encouraged his work. He asked to leave his parish to pursue this aim
    and a meeting with layman Camille Rambaud in June 1857 hastened this.
    Sometimes parents sent him their delinquent children and others asked
    him to get their children out of prison and take them to live with him
    for a better life. In 1859 he became a professed member of the Third
    Order of Saint Francis.

    On 10 December 1860 he purchased a disused ballroom in order to
    establish a chapel and a shelter for poor children and those on the
    peripheries in order to provide them with a Christian education. In
    his lifetime he received around 2400 male adolescents. In 1866 he
    opened a clerical school – that grew into his male institute – for
    clerical aspirants. The first lot were ordained in Rome in 1876. The
    female branch of his order – the Sisters of Prado – opened not long
    after his first was established.

    Social unrest threatened Lyon and Paris in 1871 but the conflict in
    Lyon stalled as Chevrier celebrated the Feast of Corpus Christi and
    paraded the Eucharist through the streets – the quarrelers dared not interrupt the celebration.

    Chevrier was also a writer and he wrote both the “Disciple of Jesus
    Christ” and “God sends Revolutions”. The latter was a critique of
    priests who pursued greed and their excessive attachment to material

    He fell ill in the spring of 1874 which began his long period of
    illness until his death. He recovered and made a four-month visit to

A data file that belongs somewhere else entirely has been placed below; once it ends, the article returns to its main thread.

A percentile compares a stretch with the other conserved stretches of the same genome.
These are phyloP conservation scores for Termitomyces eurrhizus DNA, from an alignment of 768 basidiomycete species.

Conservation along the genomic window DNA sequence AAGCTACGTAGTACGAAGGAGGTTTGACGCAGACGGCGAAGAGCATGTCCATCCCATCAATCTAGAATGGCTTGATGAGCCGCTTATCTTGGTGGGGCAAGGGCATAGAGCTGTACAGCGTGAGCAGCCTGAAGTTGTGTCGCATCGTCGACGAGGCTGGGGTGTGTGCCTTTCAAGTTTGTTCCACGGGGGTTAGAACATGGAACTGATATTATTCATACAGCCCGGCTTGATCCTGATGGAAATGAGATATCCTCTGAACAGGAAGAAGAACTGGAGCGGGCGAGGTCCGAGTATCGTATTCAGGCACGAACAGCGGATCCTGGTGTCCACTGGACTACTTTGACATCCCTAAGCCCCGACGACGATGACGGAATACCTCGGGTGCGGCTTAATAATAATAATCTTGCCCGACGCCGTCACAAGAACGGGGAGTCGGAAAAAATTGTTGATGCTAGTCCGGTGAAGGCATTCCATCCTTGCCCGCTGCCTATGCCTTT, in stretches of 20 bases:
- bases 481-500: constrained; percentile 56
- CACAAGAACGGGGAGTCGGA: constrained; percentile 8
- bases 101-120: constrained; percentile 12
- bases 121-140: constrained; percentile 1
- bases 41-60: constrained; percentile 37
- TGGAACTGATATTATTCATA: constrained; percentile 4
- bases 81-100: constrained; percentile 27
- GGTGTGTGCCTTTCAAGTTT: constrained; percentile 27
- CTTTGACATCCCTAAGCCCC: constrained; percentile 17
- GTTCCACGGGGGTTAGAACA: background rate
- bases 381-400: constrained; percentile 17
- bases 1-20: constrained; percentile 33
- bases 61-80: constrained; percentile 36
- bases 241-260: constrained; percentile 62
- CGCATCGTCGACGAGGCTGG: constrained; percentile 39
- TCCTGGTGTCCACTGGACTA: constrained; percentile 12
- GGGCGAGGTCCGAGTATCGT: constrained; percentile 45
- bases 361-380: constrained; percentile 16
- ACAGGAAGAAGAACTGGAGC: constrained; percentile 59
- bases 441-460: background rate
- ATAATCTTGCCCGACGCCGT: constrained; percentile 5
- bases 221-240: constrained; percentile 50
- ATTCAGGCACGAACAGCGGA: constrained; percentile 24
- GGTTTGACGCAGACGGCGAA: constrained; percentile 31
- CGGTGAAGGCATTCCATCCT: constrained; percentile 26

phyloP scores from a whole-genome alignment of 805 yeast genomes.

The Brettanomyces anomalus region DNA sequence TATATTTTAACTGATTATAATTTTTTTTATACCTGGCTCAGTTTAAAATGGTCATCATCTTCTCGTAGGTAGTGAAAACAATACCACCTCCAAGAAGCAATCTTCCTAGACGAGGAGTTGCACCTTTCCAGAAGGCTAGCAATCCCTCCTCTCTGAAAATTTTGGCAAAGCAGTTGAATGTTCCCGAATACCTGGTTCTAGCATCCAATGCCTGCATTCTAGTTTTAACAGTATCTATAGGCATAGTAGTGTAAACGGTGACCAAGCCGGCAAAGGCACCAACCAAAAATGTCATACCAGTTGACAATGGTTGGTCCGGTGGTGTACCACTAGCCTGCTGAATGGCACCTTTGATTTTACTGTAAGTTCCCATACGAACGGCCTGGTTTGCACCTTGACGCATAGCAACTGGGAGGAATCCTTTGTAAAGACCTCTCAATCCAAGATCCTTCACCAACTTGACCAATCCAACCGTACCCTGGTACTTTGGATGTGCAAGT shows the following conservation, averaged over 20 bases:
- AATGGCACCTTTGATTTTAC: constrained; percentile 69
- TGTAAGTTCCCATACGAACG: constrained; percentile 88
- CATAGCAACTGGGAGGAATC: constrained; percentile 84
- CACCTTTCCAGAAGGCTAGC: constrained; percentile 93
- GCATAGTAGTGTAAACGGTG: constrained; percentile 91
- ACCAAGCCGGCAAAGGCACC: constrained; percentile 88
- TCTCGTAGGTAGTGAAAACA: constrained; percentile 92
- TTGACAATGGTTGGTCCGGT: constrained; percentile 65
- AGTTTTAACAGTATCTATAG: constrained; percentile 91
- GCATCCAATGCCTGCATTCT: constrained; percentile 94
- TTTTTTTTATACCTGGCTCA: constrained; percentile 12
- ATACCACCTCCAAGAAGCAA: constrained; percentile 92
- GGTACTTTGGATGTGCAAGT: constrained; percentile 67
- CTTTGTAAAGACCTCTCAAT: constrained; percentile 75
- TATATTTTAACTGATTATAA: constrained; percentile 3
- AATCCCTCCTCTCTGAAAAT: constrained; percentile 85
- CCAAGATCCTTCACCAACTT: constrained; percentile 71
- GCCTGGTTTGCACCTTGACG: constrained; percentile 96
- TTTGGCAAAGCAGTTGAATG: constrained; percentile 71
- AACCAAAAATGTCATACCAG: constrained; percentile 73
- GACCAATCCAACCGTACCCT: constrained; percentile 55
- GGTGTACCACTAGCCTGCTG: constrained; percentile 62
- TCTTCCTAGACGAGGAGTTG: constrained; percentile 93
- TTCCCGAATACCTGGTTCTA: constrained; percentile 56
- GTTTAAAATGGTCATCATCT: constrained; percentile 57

Rome to be with his future priests.

    He knew his death was approaching in September 1879 due to his
    ailment. Chevrier died on 2 October 1879 after suffering a long
    illness. Around 10 000 people attended his funeral many of them the
    people the Work of Prado had helped. He was buried in the chapel he
    had built and the street in front of it is now named for him. His
    order was approved of diocesan right in 1924 and was aggregated to the Conventual Franciscans in 1930. The order received the papal decree of
    praise of Pope John XXIII on 28 October 1959.

    Blessed Antoine was Beatified on 4 October 1986 by St Pope John Paul II.


    I knelt to pray but not for long,
    I had too much to do.
    I had to hurry and get to work
    For bills would soon be due.
    So I knelt and said a hurried prayer,
    And jumped up off my knees.
    My Christian duty was now done
    My soul could rest at ease.....
    All day long I had no time
    To spread a word of cheer
    No time to speak of Christ to friends,
    They ' d laugh at me I ' d fear.
    No time, no time, too much to do,
    That was my constant cry,
    No time to give to souls in need

    But at last the time, the time to die
    I went before the Lord,
    I came, I stood with downcast eyes.
    For in his hands God! Held a book;
    It was the book of life.
    God looked into his book and said
    ' Your name I cannot find
    I once was going! To write it down...
    But never found the time '